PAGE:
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Re: Applied Cryptography Questions
Anonymous (hence the public reply) writes:
> A couple questions about Applied Cryptography (Second Edition)
I only have the 1st, but I won't consult it for this anyway....
> 1. What on earth is a Neural Net?
This sounds like a troll, since we recently had a thread about the possible
use of neural nets in cryptographic applications, and the precise text used
in AC2 to discuss this matter. Very roughly, a neural net is an abstract
model of a network of neurons in a brain, used in artificial intelligence as
a model of computation. I imagine you could easily have found more complete
information by doing some trivial net search for "neural net".
> 2. Consider the Chinese Lottery attack vs a processor bank.
> Distributed computing, no easy bombing target.
> 39% inefficient
> Need specialized hardware [for speed] or transmission of alogrithms
> for any specific alogrithm
> Not on all the time
> If value(crack) * cracks/chip > cost of chip, then why not have
> the gov buy the chips? Its probably cheaper that way.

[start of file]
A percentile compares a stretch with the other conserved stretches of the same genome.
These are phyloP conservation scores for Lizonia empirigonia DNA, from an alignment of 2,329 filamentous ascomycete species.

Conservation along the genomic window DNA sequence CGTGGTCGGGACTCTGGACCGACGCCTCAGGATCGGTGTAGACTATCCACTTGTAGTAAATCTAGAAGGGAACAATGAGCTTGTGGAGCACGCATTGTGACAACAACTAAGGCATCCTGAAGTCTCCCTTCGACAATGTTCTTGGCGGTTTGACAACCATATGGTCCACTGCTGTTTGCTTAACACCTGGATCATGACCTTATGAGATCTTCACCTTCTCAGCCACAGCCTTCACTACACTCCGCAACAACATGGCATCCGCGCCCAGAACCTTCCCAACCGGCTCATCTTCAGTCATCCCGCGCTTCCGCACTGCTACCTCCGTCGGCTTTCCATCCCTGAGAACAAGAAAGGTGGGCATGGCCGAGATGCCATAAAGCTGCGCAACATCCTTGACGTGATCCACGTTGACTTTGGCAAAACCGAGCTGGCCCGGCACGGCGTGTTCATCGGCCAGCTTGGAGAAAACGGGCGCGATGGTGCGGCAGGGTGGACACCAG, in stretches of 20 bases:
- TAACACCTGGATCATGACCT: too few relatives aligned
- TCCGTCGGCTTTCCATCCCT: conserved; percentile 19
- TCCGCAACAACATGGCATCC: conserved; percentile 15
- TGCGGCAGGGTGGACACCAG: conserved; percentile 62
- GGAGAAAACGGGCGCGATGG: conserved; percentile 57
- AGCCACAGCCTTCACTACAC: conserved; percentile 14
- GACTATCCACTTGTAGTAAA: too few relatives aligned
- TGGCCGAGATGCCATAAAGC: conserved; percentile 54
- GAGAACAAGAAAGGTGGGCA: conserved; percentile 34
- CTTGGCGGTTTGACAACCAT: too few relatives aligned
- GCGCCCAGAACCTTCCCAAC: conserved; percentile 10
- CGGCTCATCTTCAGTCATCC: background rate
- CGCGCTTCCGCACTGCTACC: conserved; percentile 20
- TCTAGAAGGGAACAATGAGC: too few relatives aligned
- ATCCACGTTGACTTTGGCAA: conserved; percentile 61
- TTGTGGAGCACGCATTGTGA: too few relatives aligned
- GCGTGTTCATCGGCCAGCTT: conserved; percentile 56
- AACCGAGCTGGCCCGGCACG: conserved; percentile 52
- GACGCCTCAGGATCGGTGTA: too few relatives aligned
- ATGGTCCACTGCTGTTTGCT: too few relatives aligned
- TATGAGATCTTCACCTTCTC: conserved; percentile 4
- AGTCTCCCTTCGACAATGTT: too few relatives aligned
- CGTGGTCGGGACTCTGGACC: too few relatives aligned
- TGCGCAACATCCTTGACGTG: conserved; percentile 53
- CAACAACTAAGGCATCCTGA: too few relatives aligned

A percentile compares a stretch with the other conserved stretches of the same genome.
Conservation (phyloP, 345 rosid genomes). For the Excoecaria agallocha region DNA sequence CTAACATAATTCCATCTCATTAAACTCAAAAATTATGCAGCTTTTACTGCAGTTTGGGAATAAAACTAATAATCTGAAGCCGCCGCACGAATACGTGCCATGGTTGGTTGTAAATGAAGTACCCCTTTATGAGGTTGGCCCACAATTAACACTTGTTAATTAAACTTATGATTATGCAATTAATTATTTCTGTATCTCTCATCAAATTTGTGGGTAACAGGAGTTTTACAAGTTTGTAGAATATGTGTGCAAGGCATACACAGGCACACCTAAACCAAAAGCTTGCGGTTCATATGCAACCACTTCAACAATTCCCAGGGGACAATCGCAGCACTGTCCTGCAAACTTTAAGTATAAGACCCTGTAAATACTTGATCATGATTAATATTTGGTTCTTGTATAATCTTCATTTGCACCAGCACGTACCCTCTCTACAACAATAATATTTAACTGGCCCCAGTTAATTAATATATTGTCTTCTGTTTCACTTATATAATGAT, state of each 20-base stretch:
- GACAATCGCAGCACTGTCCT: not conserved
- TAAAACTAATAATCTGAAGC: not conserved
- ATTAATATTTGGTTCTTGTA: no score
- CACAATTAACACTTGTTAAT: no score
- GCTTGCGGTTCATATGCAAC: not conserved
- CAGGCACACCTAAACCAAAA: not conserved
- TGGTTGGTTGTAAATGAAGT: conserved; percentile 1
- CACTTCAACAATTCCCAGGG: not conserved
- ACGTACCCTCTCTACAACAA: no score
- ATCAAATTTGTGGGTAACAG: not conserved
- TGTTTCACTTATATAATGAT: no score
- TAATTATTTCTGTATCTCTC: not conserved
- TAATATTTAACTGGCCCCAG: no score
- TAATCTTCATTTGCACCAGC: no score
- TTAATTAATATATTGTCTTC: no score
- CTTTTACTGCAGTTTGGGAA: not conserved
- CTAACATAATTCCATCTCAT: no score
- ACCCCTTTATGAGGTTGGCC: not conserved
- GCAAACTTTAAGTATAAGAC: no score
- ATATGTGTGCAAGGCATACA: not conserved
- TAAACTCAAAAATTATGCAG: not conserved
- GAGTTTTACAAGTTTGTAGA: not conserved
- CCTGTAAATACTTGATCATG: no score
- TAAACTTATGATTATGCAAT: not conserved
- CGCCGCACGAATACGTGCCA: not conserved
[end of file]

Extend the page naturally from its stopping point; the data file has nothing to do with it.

Well, is it in fact "probably cheaper" ? If value(crack) > cost(chip) >
cost(attack) then the attack makes more sense....
> 4. Does there exist an n such that a keyspace of 2^n is trivial to crack
> [ie a matter of miniutes] on a PC but is difficult to crack for a
> big commercial company or even a major government? [this question
> relates to Merkle's puzzles, when a 40-bit key seems a bit weak.]
I think you need to explain more for this question to make sense. Obviously
companies (even big ones) and governments (even major ones) could buy and use
PCs themselves, in the event that conferred some cryptanalytic advantage.
ObLycos: Hey, better still, let's put the archives in an export-controlled
directory. We don't want too many outsiders to hear about the privacy
advantages of strong cryptography, now do we ?
-Futplex <[email protected]>
"I look pretty young but I'm just backdated" -The Who